Puckrik on Perfume

Katie Puckrik ON Oct 23, 2009 AT 3:06 pm

Katie Puckrik: Photographer Martin Shaw

Katie Puckrik: Photographer Martin Shaw

Cartier Les Heures du Parfum
By Katie Puckrik

My favourite perfume discoveries are the ones that happen in the middle of doh-dee-doh-ing. The other day, I was noodling around in a department store, with nothing bigger in mind than scoring a few more free samples of By Kilian Back to Black. (How many tiny vials of B2B can I reasonably cadge from sales assistants before I go from “engagingly interested” to “peskily tragic”? I’ll let you know.)

So there I was, lurking around the By Kilian perfume casks, when I spied a perfume display that looked like a set of red-leather bound encyclopedias. Or more accurately given their small size, like those Reader’s Digest anthologies of abridged potboilers. It was Cartier’s new high end line, complete with a primo price point: Les Heures du Parfum.

What? This was news to me. And I’d never even smelled any Cartier fragrances, so I had no context to work from. But just looking at the hokey “Masterpiece Theatre” packaging, I figured they’d be a bunch of bombastic cheese, like Clive Christian perfume.

Well, you should never judge a perfume by its Reader’s Digest abridged potboiler anthology cover. As I sniffed blotters sprayed with each of the five Heures du Parfums, I began exclaiming loudly to no one, “I LOVE this. Oh, and I love THIS! And I LOVE this one!”

Cartier Les Heures du Parfum

Cartier Les Heures du Parfum

I sniffed and exclaimed some more, grabbed samples and beat it home. I was astonished that an entire, brand-new line was blowing my tiny little mind. The astonishment abated somewhat when I learned that the perfumer behind Les Heures du Parfums is Cartier’s new in-house nose, Mathilde Laurent. Laurent had done me right with her Attrape-Coeur for Guerlain, so I hunkered right down to get to know her Cartiers a little better.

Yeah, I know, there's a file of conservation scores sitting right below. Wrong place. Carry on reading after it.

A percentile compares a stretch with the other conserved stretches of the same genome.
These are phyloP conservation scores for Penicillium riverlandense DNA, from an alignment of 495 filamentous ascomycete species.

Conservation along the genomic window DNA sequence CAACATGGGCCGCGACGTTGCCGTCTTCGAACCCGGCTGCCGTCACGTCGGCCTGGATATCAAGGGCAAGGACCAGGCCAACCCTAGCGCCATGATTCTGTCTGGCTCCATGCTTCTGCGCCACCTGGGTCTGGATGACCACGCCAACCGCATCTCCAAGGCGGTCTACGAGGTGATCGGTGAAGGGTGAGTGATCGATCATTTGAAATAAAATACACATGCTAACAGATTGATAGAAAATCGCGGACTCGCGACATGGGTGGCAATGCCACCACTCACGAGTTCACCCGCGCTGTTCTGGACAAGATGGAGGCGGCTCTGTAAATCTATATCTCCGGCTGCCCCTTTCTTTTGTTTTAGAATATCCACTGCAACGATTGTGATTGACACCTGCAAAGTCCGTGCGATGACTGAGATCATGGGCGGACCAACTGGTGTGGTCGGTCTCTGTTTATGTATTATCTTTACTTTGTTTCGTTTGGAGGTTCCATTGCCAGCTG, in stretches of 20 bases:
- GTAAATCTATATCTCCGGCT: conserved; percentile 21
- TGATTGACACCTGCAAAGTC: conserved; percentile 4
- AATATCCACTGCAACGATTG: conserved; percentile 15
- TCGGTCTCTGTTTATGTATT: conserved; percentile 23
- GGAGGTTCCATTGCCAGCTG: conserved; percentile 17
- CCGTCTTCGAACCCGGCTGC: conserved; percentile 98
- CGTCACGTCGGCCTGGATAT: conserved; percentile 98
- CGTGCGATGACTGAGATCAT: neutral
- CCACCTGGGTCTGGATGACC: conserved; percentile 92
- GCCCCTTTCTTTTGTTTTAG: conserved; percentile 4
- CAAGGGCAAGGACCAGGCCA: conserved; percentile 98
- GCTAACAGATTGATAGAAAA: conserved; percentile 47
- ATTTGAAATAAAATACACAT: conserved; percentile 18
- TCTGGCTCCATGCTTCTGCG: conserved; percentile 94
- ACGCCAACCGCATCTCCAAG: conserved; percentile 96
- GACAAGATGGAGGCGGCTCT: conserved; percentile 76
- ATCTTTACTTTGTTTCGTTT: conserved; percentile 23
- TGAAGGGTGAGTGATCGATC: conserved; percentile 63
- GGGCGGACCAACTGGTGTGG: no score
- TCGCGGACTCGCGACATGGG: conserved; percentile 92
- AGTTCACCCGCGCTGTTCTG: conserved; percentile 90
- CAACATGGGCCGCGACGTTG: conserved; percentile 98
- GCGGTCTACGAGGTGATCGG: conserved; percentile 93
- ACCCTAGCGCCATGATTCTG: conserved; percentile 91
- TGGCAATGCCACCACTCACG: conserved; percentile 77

I L’Heure Promise is all about the iris, with its curiously arid, leather-carrot character. Pettigrain’s cloth-y citrus, along with a hot cotton musk, emphasizes the dryness of the iris. The initial starchiness of this eau de toilette gradually relaxes into a lingering sandalwood. Mmmm…I love sandalwood. It lends a nuzzly, slept-in smell to anything it touches.

The effect of L’Heure Promise on the skin is that of squillion dollar soap: discrete and expensively clean. A classy rich guy, too classy and rich for Gendarme, would enjoy wearing this. And though I don’t fit my own profiling system, I too would enjoy “rocking” this, as the soccer moms say.

VI L’Heure Brilliante is the line’s straight-ahead cologne: fizzy, lemony, gin-and-tonic-y. This drink is served extra dry, without the neroli sweetness of say, Chanel Les Exclusifs Eau de Cologne or Tom Ford Private Blend Neroli Portofino. Remember, it’s always cocktail hour somewhere in the world, so bottoms up!

Click here to read part 2.

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